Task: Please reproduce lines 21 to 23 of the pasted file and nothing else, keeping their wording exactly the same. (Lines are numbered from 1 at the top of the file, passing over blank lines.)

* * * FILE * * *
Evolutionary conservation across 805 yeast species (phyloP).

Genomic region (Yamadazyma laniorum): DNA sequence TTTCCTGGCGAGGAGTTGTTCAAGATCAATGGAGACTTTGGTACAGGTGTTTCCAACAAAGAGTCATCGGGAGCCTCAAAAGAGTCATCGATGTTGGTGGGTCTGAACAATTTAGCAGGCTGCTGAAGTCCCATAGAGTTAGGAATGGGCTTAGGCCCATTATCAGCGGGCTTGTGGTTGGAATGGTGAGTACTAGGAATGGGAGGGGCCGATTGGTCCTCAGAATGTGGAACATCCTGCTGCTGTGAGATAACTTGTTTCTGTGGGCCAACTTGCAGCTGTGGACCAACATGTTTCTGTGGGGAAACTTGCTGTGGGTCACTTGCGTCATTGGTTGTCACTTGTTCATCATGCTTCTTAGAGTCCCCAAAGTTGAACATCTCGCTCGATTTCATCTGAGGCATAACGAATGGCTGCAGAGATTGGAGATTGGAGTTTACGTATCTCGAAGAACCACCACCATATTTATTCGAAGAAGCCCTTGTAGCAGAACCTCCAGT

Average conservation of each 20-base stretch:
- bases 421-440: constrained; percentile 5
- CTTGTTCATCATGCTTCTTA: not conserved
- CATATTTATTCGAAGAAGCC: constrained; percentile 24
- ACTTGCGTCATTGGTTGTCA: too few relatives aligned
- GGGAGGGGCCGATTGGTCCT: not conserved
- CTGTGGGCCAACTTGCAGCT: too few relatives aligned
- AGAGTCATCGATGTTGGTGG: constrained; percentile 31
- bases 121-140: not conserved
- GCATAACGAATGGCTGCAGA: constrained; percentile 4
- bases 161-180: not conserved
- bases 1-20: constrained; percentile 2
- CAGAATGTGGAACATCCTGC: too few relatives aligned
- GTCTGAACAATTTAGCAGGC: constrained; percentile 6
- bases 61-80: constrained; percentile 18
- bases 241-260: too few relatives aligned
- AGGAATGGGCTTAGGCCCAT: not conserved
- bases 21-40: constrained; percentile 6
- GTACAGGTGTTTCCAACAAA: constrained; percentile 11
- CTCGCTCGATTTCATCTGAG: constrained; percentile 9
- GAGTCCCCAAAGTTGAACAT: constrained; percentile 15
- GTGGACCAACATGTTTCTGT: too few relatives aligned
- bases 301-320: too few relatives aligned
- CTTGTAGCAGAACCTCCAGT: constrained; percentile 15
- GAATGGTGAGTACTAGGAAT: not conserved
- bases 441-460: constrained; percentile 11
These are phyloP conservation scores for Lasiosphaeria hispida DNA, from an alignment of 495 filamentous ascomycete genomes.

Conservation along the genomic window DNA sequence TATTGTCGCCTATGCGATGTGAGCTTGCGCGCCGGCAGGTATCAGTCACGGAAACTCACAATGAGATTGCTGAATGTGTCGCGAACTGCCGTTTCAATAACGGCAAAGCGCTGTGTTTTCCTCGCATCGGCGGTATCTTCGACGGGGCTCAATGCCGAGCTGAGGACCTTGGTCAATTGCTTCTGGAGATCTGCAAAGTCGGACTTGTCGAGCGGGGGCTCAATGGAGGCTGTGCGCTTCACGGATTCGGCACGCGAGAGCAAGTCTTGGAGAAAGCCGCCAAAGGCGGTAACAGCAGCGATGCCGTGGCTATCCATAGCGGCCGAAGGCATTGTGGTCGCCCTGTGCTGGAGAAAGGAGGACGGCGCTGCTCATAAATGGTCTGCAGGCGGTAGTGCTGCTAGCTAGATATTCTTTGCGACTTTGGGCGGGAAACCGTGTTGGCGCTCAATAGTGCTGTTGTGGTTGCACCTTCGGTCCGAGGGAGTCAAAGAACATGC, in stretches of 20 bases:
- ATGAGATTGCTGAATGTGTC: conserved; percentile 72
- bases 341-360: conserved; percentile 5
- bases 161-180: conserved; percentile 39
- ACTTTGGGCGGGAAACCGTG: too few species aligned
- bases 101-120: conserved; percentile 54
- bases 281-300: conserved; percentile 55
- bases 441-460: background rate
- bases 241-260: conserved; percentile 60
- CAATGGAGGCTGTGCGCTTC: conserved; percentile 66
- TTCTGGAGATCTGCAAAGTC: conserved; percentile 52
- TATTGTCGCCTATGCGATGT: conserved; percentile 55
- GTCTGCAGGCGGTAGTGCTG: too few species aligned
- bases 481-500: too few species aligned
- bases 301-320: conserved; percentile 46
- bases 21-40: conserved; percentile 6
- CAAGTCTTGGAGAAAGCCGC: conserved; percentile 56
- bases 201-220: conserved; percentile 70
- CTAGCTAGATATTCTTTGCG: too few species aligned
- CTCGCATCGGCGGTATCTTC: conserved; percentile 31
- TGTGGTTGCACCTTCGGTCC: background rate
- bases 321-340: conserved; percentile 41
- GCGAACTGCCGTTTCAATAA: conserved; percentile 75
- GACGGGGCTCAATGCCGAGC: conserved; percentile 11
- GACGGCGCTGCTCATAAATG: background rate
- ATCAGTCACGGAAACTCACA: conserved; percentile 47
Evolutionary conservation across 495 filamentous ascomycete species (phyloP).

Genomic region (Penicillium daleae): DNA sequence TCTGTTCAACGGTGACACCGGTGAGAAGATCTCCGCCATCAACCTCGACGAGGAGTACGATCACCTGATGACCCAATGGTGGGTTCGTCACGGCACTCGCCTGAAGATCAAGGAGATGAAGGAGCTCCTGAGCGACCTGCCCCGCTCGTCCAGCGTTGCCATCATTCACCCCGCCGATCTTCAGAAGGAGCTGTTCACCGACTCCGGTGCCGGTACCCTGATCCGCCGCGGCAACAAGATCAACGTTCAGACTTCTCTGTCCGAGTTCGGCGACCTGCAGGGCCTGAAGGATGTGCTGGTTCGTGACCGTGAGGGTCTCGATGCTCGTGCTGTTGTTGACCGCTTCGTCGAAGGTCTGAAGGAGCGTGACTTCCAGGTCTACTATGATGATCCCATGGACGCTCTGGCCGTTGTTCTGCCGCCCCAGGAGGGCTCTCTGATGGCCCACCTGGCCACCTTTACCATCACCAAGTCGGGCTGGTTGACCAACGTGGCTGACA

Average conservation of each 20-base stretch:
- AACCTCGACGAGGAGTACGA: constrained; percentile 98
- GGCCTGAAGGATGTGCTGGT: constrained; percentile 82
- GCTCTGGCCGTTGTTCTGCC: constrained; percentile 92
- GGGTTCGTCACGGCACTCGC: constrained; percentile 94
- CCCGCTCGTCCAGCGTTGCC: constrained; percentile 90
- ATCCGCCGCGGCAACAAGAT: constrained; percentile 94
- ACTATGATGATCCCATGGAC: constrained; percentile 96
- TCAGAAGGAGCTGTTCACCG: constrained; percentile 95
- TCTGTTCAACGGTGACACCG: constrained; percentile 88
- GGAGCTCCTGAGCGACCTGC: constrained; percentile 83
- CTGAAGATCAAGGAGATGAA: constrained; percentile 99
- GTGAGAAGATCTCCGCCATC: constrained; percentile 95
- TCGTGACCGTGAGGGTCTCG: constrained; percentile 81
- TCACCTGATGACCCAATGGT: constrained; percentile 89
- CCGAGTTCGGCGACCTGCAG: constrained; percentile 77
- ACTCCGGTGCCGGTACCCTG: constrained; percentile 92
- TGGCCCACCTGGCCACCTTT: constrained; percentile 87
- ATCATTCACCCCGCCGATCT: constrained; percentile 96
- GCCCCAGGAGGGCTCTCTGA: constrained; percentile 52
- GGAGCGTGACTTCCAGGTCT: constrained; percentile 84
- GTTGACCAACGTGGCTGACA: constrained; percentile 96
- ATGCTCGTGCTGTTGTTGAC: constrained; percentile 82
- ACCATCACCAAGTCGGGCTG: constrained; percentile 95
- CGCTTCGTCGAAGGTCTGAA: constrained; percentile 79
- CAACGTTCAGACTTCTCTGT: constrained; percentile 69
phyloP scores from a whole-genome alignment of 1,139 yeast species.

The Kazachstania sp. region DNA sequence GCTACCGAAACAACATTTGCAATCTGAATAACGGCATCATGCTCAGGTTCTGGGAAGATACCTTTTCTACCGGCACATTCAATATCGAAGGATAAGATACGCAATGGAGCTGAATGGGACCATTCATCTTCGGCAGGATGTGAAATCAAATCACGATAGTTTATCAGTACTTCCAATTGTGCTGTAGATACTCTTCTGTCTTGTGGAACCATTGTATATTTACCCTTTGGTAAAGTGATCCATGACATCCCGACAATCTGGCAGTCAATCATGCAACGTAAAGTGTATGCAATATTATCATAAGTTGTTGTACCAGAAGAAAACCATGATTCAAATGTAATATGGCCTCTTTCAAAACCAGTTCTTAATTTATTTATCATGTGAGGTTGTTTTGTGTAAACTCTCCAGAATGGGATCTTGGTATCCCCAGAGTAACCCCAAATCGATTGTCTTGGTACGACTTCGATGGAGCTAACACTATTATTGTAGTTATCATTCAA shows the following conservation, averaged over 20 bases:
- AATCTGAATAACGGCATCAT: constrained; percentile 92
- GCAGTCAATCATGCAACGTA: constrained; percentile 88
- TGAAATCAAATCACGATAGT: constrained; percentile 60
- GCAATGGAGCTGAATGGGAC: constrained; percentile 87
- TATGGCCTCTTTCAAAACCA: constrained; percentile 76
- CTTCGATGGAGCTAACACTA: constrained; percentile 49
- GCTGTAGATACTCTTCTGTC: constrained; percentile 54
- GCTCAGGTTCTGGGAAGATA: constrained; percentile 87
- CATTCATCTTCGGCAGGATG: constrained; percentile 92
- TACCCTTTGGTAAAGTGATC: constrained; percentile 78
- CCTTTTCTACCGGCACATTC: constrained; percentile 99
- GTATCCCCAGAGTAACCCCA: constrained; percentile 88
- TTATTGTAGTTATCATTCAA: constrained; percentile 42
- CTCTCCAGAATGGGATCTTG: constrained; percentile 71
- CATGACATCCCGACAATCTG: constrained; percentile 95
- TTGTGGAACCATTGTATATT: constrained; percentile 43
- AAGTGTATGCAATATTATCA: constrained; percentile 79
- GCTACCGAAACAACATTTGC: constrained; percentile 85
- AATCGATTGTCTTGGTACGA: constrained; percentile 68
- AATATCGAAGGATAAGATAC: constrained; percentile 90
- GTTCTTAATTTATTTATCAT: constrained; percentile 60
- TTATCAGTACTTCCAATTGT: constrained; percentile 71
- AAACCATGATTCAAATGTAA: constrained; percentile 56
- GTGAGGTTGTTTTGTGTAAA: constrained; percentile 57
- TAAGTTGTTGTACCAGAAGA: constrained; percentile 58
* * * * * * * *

- GTACAGGTGTTTCCAACAAA: constrained; percentile 11
- CTCGCTCGATTTCATCTGAG: constrained; percentile 9
- GAGTCCCCAAAGTTGAACAT: constrained; percentile 15